Contemporary Thought on Edmund Spenser

By Richard C. Frushell; Bernard J. Vondersmith | Go to book overview
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A. C. HAMILTON On Annotating Spenser's Faerie Queene: A New Approach to the Poem

OF THE MAJOR POEMS in our language, only Spenser Faerie Queene has not been adequately annotated. I came to realize this fact only through considerable personal anguish. Several years ago when I was asked to produce an annotated edition of the poem, I refused because I knew that the text did not need to be edited and I assumed that any annotation required by a reader was enshrined in the fat volumes of the Johns Hopkins Variorum. Later upon being asked again, I accepted for two reasons. First, I saw more clearly that the poem ought to be easily available in a readable text: the two-volume Oxford edition is too expensive, the one-volume is notoriously unreadable, and the standard Cambridge Poets' edition with its double columns allows no space for a reader's marginal notes. The thirteen hundred pages of the edition proposed to me would provide at least a readable text even for a poem of some four thousand stanzas. Secondly, I was prepared to allow that the general reader needs a text with commentary at the bottom of the page. The only available edition with any annotation at all, the Cambridge, includes only spasmodic notes hidden at the end of the volume where they are awkward to consult and too brief to be of much use.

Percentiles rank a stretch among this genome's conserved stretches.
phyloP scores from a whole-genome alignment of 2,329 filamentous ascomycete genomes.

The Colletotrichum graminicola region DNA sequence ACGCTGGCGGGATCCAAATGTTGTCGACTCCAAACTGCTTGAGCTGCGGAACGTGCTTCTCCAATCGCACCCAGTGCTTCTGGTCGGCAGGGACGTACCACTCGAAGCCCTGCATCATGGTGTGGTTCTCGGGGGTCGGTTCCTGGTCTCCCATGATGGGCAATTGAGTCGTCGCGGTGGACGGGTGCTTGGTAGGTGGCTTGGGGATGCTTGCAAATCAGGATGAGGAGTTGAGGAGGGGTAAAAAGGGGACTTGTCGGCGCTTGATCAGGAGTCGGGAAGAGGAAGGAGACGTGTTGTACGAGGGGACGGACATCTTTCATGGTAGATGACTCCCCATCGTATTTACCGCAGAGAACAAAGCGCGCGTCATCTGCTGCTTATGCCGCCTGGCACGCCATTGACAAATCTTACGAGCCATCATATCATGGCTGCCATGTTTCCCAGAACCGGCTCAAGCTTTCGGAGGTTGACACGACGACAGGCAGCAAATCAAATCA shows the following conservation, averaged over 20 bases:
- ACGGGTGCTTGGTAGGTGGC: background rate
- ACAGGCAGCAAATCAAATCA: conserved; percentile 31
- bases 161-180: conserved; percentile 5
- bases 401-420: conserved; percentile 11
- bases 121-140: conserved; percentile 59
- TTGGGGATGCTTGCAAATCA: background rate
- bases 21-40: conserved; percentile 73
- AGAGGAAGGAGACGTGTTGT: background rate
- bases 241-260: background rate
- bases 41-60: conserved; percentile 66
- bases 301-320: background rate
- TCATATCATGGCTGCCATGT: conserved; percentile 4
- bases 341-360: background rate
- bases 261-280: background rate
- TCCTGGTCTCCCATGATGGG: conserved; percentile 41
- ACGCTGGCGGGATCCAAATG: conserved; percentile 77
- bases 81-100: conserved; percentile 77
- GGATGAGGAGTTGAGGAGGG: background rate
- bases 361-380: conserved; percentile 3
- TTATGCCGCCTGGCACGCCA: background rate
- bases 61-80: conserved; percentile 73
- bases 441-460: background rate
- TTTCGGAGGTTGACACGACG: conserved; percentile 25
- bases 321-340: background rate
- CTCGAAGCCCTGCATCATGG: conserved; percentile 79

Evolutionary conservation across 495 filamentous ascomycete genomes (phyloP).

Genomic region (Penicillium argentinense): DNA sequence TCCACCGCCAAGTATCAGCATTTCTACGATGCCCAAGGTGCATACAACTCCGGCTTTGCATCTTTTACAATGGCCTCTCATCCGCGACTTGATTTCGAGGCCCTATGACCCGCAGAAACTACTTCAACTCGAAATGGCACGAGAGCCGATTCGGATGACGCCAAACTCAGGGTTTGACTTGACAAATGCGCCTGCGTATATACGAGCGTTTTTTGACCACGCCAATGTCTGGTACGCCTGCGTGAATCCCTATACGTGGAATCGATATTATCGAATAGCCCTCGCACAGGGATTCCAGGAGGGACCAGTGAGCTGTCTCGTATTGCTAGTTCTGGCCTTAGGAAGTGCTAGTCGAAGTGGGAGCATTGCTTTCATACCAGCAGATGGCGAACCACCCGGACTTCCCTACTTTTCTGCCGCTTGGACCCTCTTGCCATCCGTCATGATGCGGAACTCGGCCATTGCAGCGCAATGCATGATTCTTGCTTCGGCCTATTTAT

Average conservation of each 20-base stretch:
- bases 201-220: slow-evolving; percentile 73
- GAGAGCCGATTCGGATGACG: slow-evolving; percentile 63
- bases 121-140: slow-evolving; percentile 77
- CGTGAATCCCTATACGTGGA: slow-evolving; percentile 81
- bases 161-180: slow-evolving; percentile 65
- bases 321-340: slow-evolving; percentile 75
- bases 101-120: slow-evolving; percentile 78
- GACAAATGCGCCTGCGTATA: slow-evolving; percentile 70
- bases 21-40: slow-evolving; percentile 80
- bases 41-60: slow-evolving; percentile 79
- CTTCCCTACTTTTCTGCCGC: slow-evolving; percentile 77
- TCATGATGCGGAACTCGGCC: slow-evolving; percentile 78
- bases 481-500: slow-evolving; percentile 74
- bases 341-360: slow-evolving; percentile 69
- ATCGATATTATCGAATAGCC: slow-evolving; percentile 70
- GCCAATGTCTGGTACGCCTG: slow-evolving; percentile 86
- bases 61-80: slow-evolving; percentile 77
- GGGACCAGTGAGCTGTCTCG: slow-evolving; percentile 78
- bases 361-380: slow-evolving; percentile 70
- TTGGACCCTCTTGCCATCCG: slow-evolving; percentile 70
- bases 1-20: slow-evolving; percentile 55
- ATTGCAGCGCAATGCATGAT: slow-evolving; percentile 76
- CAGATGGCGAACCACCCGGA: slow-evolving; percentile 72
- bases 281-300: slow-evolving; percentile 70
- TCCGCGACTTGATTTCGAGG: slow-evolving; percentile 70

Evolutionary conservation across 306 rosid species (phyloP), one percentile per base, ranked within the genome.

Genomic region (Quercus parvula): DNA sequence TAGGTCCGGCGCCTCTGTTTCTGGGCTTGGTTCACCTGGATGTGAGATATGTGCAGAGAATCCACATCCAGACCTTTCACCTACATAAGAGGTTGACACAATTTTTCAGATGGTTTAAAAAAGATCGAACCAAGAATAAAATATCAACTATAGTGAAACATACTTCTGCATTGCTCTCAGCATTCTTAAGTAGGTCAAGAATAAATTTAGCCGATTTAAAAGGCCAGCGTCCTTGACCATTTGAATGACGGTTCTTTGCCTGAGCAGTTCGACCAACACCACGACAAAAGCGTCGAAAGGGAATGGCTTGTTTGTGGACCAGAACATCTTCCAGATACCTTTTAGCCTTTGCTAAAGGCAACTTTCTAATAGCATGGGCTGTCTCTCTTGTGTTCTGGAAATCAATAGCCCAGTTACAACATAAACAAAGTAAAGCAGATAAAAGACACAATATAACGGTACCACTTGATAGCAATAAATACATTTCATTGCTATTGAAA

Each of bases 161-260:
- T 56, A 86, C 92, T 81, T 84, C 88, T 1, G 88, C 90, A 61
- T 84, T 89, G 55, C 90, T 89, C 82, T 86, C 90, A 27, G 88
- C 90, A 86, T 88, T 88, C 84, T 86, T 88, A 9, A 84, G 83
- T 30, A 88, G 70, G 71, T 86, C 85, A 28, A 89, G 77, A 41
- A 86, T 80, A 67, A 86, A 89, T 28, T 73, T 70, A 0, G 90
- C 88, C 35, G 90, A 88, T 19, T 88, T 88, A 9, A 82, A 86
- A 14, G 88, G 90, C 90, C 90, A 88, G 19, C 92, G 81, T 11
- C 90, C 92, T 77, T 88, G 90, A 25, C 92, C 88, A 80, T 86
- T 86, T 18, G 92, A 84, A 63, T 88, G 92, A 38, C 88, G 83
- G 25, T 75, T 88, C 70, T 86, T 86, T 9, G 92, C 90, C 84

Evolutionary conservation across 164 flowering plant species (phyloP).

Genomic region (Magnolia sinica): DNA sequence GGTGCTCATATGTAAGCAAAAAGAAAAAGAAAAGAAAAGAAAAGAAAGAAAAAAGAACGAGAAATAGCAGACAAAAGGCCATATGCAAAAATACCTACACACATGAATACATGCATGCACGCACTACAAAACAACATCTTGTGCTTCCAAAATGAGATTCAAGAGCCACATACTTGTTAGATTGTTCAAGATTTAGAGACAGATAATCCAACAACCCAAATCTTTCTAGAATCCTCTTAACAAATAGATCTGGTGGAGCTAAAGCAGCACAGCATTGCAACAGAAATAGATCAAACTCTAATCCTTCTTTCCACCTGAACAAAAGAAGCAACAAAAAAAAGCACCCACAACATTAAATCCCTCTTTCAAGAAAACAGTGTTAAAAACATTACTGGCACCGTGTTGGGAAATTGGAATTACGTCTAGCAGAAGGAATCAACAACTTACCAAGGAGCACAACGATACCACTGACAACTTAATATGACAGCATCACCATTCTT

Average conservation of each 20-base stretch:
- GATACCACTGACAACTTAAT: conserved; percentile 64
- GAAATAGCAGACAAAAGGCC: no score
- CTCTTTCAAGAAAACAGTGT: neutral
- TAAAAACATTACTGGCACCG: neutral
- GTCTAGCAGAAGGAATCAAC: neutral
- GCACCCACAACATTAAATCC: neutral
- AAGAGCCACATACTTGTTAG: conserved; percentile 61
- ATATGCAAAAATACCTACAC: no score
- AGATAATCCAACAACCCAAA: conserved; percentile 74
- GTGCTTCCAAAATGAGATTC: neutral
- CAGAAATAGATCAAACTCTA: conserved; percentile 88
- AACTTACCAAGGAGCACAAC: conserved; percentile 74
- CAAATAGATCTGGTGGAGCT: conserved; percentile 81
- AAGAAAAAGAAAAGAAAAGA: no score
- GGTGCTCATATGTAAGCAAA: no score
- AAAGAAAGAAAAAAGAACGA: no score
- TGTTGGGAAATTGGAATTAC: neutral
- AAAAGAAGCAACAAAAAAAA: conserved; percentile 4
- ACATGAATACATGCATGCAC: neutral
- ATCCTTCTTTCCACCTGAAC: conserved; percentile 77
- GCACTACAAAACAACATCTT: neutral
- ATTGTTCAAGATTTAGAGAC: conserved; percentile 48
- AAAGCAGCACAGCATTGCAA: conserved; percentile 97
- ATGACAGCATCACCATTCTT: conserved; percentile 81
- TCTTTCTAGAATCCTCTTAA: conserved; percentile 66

I was confident that the text itself would cause no trouble. By the grace of the gods, no manuscripts had been allowed to survive; the 1590 and 1596 editions apparently were guided through the press by the poet himself; and a thoroughly reliable modern text had been established by J. C. Smith for the Oxford edition and by a panel of distinguished editors for the Variorum Edition. I was unaware, however, that there was no tradition of annotating the poem. The poem has been subjected to much scholarship and interpretation but to very little commentary, glossing, and annotation. I discovered that the Variorum Edition, by what must have been deliberate editorial policy, excludes


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Contemporary Thought on Edmund Spenser


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